After years of lumbering to Annapolis like a brain-starved zombie in search of a fight, the Harford County delegation to the Maryland General Assembly has begun to show signs not only of life, but also of civilized behavior.
The occasion came this month, early enough in the 90-day session that, if the pulse can be sustained, it may be possible for the generally dysfunctional group to accomplish something meaningful.
The impetus for the unusual behavior among our local legislators — behavior generally considered normal for the small-to-medium-sized delegations representing Maryland's counties – was the recent failure of Harford County Public Schools to send a representative to a state board of public works meeting. At the meeting, major school construction projects for Harford County – specifically Fallston, Havre de Grace and Joppatowne – were up for review.
Harford County ran the risk of having no one to advocate for the school projects, even as other counties were well-represented in their pleas for state funding for school construction money. The day was saved by the unlikely duo of Del. Rick Impallaria and Harford County Councilwoman Mary Ann Lisanti. It's an odd pairing, as Impallaria, the local delegation's chairman, is an outspoken proponent for the Maryland Republican Party's most right wing faction, while Lisanti is an outspoken Democrat, and very much a part of her party's young guns.
Lisanti, by virtue of her involvement in Democratic politics since she was in her teens, is as connected to Maryland's Democratic leadership as Impallaria is estranged from it, yet it seems they both saw the potentially disastrous consequences of Harford County not being represented at the board of public works school construction funding hearing. They pulled together a presentation for the board, something someone from the school system should have been present to do.
The earth didn't shake, and the sun neither dimmed nor shined more brightly. It might even end up coming to nothing, as the board of public works could not allocating Harford County so much as a dime more than was already allocated.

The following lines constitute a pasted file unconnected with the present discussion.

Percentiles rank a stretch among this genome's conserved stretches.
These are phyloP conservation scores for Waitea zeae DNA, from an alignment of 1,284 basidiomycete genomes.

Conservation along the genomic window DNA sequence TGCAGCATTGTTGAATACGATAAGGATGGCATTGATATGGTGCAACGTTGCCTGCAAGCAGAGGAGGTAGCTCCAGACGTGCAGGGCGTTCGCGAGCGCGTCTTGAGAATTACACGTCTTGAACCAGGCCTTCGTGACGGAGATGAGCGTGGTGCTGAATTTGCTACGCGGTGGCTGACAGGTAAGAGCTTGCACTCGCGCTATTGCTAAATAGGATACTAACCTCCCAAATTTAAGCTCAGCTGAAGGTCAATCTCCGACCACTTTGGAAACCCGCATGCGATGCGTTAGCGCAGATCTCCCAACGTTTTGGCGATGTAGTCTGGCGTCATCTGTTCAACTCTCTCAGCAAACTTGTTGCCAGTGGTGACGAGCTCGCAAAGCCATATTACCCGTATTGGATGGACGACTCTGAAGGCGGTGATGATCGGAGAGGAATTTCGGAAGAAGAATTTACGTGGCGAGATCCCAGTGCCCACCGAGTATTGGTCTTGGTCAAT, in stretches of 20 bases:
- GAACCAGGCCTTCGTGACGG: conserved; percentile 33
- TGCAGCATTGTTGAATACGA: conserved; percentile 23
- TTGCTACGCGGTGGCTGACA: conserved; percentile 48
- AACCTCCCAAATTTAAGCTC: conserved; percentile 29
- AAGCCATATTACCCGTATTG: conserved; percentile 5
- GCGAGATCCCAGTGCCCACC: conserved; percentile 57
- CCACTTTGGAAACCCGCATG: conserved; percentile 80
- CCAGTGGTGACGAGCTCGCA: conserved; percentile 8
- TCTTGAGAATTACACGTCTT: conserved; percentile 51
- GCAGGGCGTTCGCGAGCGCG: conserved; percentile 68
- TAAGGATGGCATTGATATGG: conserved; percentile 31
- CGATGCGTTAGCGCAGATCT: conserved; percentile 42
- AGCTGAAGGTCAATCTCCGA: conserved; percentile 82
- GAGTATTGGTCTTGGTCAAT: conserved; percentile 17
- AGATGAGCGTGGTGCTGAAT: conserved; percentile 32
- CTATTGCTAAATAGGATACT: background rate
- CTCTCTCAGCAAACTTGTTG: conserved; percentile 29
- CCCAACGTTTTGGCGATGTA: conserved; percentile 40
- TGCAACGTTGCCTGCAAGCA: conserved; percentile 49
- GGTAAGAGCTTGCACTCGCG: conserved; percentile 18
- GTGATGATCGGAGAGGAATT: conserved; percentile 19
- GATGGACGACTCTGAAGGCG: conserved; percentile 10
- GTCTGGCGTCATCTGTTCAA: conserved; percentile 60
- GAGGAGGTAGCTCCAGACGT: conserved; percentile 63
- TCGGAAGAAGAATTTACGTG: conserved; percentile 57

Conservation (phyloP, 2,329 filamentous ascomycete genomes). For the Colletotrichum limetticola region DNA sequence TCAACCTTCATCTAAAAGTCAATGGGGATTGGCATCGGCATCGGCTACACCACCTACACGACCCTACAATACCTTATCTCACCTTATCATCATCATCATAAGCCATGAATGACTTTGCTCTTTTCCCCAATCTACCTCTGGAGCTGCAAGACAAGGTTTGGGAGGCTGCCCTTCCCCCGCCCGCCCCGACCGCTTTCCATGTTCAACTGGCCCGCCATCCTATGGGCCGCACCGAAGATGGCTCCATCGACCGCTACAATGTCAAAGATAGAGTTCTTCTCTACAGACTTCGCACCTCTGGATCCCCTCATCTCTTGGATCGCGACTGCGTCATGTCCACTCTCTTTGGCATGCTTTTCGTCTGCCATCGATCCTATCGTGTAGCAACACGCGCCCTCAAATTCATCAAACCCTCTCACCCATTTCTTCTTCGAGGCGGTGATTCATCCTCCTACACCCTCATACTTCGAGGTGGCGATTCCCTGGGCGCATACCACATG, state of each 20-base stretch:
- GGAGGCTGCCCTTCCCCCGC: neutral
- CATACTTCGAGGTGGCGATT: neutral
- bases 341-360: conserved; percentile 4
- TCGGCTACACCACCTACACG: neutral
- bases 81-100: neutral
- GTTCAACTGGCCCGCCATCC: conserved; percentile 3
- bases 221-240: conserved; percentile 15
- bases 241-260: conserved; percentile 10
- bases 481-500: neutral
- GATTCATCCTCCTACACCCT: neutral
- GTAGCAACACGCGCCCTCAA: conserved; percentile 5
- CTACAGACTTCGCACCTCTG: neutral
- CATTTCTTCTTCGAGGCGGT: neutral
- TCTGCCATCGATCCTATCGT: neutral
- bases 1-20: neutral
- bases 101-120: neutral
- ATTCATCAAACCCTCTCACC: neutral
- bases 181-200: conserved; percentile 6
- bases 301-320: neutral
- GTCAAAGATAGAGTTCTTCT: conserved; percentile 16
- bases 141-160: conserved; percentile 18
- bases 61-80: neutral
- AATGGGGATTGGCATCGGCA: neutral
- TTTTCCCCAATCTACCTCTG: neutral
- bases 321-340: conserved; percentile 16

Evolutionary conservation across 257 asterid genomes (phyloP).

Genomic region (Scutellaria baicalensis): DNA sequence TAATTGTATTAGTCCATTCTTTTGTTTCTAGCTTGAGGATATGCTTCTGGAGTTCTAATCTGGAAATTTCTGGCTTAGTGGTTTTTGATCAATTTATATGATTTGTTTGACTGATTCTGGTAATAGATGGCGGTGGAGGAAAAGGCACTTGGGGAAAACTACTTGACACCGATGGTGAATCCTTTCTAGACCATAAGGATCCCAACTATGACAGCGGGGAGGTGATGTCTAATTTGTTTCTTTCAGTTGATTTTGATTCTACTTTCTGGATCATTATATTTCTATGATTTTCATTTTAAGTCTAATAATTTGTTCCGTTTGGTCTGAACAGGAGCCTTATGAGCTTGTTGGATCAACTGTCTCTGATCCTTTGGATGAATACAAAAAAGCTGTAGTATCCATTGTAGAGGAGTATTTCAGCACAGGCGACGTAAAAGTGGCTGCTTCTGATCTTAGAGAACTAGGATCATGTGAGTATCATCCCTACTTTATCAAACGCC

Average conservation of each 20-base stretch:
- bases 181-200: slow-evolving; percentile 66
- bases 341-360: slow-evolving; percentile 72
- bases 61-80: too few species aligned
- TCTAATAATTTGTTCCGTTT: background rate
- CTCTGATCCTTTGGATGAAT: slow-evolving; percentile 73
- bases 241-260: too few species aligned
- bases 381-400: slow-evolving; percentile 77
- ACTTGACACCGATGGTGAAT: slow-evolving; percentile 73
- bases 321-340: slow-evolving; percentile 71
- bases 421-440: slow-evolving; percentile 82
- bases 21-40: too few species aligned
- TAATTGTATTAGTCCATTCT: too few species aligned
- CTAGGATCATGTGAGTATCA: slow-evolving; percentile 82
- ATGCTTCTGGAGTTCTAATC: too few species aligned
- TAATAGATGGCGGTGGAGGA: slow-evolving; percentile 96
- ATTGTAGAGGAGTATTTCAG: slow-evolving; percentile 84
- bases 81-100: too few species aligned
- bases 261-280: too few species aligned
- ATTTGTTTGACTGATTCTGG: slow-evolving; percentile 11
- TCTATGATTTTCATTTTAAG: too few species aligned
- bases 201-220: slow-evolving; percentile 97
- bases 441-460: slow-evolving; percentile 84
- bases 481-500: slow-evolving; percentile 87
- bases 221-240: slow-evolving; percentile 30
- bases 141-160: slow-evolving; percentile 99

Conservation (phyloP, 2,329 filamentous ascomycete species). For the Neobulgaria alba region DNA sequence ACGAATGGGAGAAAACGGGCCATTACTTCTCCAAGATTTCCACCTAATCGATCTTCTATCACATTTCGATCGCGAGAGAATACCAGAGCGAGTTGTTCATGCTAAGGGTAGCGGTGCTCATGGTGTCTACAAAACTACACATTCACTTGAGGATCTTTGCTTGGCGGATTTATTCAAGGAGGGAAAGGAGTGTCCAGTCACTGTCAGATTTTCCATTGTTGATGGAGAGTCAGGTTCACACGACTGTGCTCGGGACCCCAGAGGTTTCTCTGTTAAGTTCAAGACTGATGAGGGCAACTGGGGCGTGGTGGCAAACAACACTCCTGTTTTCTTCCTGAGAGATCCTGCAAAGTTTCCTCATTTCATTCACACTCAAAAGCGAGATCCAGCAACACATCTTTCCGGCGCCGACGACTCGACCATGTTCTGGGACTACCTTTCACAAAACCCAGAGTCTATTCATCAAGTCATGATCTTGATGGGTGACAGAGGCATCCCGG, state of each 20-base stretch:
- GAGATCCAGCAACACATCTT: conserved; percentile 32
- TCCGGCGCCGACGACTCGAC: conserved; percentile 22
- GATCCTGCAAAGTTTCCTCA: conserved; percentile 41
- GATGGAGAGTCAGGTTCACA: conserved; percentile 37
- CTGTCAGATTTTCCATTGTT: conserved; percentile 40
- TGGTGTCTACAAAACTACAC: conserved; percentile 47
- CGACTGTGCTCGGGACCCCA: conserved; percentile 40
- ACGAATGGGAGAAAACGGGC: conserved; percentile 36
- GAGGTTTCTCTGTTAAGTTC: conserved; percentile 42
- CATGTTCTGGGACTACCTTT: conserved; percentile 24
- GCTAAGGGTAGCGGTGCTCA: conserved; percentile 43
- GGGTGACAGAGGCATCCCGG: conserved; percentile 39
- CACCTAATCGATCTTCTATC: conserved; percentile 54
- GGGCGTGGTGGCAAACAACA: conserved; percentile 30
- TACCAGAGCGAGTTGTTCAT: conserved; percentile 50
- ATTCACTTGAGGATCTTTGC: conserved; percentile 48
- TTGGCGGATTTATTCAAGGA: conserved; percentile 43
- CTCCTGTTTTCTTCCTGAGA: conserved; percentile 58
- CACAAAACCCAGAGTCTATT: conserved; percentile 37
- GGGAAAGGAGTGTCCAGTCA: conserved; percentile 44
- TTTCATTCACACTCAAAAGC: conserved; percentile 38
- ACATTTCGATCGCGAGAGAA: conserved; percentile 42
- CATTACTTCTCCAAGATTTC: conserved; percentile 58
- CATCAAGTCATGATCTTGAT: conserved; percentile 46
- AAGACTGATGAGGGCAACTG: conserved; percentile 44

Actually, it should have been a fairly mundane occurrence. Given the local delegation's high profile, low luster performances of recent years, however, it was an effort worthy of at least a second look. After all, this is the cast of characters that has, in past years, spent most of the session trying to figure out who would be the delegation chairman, even though all but one of its members are Republicans.
It's noteworthy that Impallaria was elected chairman this year by his fellow Republicans without much fanfare. It's practically monumental that he was able to join forces with one of only two Democrats on the County Council.
Does this mean a new era of cooperation among Harford County's elected legislators is at hand? Have they come to understand that just because they were elected does not mean they were anointed? Can Harford County expect to receive allocations for schools, roads and parks at a level comparable with other metro counties?
Hard to say.
There is, however, good reason for the local delegation to Annapolis to be concerned about what it has or has not accomplished for the county. This session is their last chance to get something done before they face the voters and, to date, their collective resume is looking pretty thin.Copyright © 2015, The Baltimore Sun